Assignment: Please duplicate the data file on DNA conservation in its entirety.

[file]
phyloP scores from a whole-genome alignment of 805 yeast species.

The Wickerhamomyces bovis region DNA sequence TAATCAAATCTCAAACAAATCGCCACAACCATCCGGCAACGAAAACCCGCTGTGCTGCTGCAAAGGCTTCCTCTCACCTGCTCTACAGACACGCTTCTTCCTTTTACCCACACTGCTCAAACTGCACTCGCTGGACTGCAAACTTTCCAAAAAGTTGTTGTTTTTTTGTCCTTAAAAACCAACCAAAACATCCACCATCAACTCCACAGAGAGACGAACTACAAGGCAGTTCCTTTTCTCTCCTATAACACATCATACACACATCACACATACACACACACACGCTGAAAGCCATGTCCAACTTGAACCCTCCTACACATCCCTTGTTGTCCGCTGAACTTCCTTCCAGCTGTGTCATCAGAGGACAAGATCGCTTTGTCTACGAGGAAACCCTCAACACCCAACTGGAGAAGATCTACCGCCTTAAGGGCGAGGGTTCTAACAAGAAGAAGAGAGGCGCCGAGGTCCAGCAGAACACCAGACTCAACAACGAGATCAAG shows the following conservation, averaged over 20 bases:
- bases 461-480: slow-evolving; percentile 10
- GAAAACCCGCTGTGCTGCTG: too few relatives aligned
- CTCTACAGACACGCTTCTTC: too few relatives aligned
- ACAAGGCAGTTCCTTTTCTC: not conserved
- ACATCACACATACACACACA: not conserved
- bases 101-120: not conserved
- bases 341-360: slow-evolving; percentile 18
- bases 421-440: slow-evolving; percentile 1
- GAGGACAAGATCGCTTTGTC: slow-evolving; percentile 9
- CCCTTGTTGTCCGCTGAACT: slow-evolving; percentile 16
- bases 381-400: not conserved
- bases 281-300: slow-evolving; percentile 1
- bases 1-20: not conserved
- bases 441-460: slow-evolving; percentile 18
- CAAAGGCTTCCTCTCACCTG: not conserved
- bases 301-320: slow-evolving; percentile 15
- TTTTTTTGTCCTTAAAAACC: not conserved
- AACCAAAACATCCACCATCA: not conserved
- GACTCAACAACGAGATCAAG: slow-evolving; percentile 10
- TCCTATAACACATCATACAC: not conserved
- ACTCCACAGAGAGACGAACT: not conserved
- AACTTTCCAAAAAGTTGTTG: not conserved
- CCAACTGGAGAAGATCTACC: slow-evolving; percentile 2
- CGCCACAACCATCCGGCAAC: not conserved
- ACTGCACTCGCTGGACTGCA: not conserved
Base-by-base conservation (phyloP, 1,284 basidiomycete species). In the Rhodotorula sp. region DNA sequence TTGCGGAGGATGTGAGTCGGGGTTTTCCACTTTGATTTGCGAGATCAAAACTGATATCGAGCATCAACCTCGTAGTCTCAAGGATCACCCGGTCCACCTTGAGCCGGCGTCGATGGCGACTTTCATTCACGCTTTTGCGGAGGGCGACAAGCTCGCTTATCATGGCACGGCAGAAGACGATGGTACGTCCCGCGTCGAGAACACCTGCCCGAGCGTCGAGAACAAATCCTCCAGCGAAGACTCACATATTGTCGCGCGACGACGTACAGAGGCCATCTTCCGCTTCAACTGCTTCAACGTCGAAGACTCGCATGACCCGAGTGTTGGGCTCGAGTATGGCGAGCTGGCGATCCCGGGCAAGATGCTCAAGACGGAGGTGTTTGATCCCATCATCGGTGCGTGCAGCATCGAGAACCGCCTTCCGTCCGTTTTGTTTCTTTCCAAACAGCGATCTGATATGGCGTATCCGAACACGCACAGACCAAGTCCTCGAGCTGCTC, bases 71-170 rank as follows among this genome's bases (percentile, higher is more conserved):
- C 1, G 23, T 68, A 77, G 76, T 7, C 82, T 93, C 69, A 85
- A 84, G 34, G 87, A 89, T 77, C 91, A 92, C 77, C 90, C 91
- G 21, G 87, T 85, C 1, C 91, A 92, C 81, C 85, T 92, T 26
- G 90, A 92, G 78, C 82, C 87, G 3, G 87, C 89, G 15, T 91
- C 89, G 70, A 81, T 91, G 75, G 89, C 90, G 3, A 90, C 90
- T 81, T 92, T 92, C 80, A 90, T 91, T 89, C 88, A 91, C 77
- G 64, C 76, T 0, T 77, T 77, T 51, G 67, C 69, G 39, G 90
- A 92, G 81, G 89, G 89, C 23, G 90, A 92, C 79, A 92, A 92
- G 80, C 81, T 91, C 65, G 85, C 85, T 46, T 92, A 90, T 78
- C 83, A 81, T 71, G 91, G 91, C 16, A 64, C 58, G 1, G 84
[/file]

phyloP scores from a whole-genome alignment of 805 yeast species.

The Wickerhamomyces bovis region DNA sequence TAATCAAATCTCAAACAAATCGCCACAACCATCCGGCAACGAAAACCCGCTGTGCTGCTGCAAAGGCTTCCTCTCACCTGCTCTACAGACACGCTTCTTCCTTTTACCCACACTGCTCAAACTGCACTCGCTGGACTGCAAACTTTCCAAAAAGTTGTTGTTTTTTTGTCCTTAAAAACCAACCAAAACATCCACCATCAACTCCACAGAGAGACGAACTACAAGGCAGTTCCTTTTCTCTCCTATAACACATCATACACACATCACACATACACACACACACGCTGAAAGCCATGTCCAACTTGAACCCTCCTACACATCCCTTGTTGTCCGCTGAACTTCCTTCCAGCTGTGTCATCAGAGGACAAGATCGCTTTGTCTACGAGGAAACCCTCAACACCCAACTGGAGAAGATCTACCGCCTTAAGGGCGAGGGTTCTAACAAGAAGAAGAGAGGCGCCGAGGTCCAGCAGAACACCAGACTCAACAACGAGATCAAG shows the following conservation, averaged over 20 bases:
- bases 461-480: slow-evolving; percentile 10
- GAAAACCCGCTGTGCTGCTG: too few relatives aligned
- CTCTACAGACACGCTTCTTC: too few relatives aligned
- ACAAGGCAGTTCCTTTTCTC: not conserved
- ACATCACACATACACACACA: not conserved
- bases 101-120: not conserved
- bases 341-360: slow-evolving; percentile 18
- bases 421-440: slow-evolving; percentile 1
- GAGGACAAGATCGCTTTGTC: slow-evolving; percentile 9
- CCCTTGTTGTCCGCTGAACT: slow-evolving; percentile 16
- bases 381-400: not conserved
- bases 281-300: slow-evolving; percentile 1
- bases 1-20: not conserved
- bases 441-460: slow-evolving; percentile 18
- CAAAGGCTTCCTCTCACCTG: not conserved
- bases 301-320: slow-evolving; percentile 15
- TTTTTTTGTCCTTAAAAACC: not conserved
- AACCAAAACATCCACCATCA: not conserved
- GACTCAACAACGAGATCAAG: slow-evolving; percentile 10
- TCCTATAACACATCATACAC: not conserved
- ACTCCACAGAGAGACGAACT: not conserved
- AACTTTCCAAAAAGTTGTTG: not conserved
- CCAACTGGAGAAGATCTACC: slow-evolving; percentile 2
- CGCCACAACCATCCGGCAAC: not conserved
- ACTGCACTCGCTGGACTGCA: not conserved
Base-by-base conservation (phyloP, 1,284 basidiomycete species). In the Rhodotorula sp. region DNA sequence TTGCGGAGGATGTGAGTCGGGGTTTTCCACTTTGATTTGCGAGATCAAAACTGATATCGAGCATCAACCTCGTAGTCTCAAGGATCACCCGGTCCACCTTGAGCCGGCGTCGATGGCGACTTTCATTCACGCTTTTGCGGAGGGCGACAAGCTCGCTTATCATGGCACGGCAGAAGACGATGGTACGTCCCGCGTCGAGAACACCTGCCCGAGCGTCGAGAACAAATCCTCCAGCGAAGACTCACATATTGTCGCGCGACGACGTACAGAGGCCATCTTCCGCTTCAACTGCTTCAACGTCGAAGACTCGCATGACCCGAGTGTTGGGCTCGAGTATGGCGAGCTGGCGATCCCGGGCAAGATGCTCAAGACGGAGGTGTTTGATCCCATCATCGGTGCGTGCAGCATCGAGAACCGCCTTCCGTCCGTTTTGTTTCTTTCCAAACAGCGATCTGATATGGCGTATCCGAACACGCACAGACCAAGTCCTCGAGCTGCTC, bases 71-170 rank as follows among this genome's bases (percentile, higher is more conserved):
- C 1, G 23, T 68, A 77, G 76, T 7, C 82, T 93, C 69, A 85
- A 84, G 34, G 87, A 89, T 77, C 91, A 92, C 77, C 90, C 91
- G 21, G 87, T 85, C 1, C 91, A 92, C 81, C 85, T 92, T 26
- G 90, A 92, G 78, C 82, C 87, G 3, G 87, C 89, G 15, T 91
- C 89, G 70, A 81, T 91, G 75, G 89, C 90, G 3, A 90, C 90
- T 81, T 92, T 92, C 80, A 90, T 91, T 89, C 88, A 91, C 77
- G 64, C 76, T 0, T 77, T 77, T 51, G 67, C 69, G 39, G 90
- A 92, G 81, G 89, G 89, C 23, G 90, A 92, C 79, A 92, A 92
- G 80, C 81, T 91, C 65, G 85, C 85, T 46, T 92, A 90, T 78
- C 83, A 81, T 71, G 91, G 91, C 16, A 64, C 58, G 1, G 84